It is as if Hamilton was writing about today!


The Electoral College was originally envisioned as the collective of deliberative bodies in each state, elected by the states’ citizens in accordance with each state’s selection process. Remember that the Founders and Framers envisioned each state to be laboratory for promoting liberty and sound governance. Generally, citizens would select electors through popular vote and the electors would meet to choose the candidate who would get their state’s electoral votes. The electors would weight the popular vote results as well as the characteristics and qualities of the candidates. In doing so, electors were subject to the prescriptions and proscriptions of their respective state’s rules.


Over time, the processes in many states have removed that deliberative process in favor of more mechanistic approaches to allocating their electoral votes. The selection of electors still takes place, but it is veiled in most states in that selecting a candidate’s name on the popular ballot serves as a proxy for selecting electors.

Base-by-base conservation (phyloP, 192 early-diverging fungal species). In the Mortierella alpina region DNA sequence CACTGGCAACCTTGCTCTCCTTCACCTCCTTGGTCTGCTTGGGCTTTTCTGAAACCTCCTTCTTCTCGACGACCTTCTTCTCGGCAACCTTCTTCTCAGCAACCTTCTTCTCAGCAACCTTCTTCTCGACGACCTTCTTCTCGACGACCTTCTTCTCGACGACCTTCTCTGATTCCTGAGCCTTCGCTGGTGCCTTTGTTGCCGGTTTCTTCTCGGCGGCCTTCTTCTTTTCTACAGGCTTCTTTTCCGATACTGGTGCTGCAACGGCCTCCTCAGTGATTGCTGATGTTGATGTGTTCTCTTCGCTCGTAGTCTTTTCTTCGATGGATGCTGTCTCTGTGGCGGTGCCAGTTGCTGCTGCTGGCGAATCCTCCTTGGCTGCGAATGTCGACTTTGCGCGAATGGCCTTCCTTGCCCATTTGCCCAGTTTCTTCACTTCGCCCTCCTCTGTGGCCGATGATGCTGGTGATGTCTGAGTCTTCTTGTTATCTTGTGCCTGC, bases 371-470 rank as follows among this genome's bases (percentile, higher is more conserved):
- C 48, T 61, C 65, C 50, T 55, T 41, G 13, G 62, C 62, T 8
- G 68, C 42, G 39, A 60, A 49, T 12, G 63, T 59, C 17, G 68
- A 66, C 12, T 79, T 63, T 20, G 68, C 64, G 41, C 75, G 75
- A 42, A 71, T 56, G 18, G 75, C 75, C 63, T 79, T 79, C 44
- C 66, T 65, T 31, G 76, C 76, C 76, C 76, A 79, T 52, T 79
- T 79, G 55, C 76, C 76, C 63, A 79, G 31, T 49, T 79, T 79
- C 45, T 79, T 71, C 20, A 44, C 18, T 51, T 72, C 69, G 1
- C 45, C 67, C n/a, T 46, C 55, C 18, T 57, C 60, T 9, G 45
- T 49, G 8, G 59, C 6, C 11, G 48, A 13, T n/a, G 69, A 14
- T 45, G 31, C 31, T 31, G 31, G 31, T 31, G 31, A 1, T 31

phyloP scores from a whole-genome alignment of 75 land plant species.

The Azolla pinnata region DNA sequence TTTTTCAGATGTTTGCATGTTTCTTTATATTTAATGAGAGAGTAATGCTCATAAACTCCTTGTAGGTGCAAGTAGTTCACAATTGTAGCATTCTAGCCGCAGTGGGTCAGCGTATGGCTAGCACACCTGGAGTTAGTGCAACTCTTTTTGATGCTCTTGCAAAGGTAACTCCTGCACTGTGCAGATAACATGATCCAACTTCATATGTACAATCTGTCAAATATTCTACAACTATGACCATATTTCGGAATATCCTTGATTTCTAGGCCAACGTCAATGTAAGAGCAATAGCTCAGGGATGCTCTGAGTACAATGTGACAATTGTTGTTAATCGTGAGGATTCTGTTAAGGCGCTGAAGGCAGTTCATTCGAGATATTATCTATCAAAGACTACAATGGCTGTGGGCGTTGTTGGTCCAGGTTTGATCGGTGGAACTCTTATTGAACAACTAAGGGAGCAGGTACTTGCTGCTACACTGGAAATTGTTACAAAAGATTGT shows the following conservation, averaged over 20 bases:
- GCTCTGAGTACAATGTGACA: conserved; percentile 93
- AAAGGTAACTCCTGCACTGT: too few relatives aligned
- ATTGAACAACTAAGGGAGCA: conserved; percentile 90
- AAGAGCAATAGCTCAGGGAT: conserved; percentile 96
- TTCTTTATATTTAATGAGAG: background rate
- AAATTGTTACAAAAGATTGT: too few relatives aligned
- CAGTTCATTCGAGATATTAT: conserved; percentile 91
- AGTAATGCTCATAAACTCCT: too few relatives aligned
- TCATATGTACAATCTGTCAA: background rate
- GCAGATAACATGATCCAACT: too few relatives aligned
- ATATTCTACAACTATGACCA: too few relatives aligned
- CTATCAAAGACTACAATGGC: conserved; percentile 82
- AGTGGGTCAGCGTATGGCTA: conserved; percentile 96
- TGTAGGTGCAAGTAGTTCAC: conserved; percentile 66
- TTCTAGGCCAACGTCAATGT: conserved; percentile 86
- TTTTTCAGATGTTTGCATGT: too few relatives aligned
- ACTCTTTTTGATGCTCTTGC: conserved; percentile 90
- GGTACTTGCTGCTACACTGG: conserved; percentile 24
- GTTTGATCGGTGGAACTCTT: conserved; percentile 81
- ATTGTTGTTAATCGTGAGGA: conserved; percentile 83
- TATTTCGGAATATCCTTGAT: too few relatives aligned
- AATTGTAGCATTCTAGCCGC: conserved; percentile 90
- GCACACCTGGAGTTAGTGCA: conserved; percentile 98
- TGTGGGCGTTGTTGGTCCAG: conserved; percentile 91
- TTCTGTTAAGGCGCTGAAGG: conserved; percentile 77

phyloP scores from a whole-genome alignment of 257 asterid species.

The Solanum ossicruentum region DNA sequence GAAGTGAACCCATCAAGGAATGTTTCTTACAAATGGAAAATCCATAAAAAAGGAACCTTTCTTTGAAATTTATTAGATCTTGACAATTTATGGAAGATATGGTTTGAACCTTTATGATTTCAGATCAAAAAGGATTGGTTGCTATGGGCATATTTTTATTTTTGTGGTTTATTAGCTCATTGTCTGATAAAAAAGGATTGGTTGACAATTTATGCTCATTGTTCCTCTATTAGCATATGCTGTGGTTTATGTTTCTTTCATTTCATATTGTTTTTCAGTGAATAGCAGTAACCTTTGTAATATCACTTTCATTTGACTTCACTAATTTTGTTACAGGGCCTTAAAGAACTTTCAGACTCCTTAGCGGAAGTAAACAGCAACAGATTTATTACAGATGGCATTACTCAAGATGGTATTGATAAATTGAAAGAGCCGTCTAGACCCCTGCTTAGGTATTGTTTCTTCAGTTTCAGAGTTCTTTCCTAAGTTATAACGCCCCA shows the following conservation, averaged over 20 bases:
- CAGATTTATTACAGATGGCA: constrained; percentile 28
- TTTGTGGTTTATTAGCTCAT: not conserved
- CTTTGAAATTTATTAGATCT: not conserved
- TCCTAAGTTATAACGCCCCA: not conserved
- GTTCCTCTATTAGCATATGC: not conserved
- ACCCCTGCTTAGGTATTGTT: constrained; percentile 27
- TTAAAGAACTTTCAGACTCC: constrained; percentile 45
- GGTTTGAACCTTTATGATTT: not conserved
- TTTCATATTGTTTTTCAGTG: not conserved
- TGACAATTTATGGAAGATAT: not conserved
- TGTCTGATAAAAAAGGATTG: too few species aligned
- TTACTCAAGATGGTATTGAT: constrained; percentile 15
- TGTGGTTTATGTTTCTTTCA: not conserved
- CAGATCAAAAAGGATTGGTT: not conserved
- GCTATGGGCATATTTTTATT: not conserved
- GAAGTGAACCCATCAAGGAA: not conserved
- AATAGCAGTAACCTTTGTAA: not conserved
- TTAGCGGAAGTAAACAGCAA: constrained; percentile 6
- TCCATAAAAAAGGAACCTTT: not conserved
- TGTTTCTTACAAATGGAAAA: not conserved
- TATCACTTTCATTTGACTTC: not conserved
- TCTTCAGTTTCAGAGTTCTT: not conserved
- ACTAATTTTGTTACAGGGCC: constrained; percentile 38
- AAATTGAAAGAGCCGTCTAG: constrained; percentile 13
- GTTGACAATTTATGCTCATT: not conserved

At its heart, the Electoral College was designed to keep the selection of a President as local a decision as possible, thus minimizing the influence and corruption inherent in processes that are managed at the federal level. Over time, the hybrid approach that the Framers envisioned – one that relies on popular suffrage and includes informed deliberation, has lost the latter and its favorable effects. Maybe this is the cause of people’s true dissatisfaction with the college today.


In conceiving the Elector College, I wonder if the Framers were drawing on Cicero and “The Republic.” He suspected that a mixed constitution was desirable, meaning a combination of popular input with the deliberation of statesmen.


Despite being awash in information in our day and age, I venture to say that we are less informed than ever. Be it the fact that we consume information by reading headlines or tweets, or that we believe one perspective constitutes a sole source of truth and the other perspective is characterized as “fake news,” the American people have become dangerously uninformed.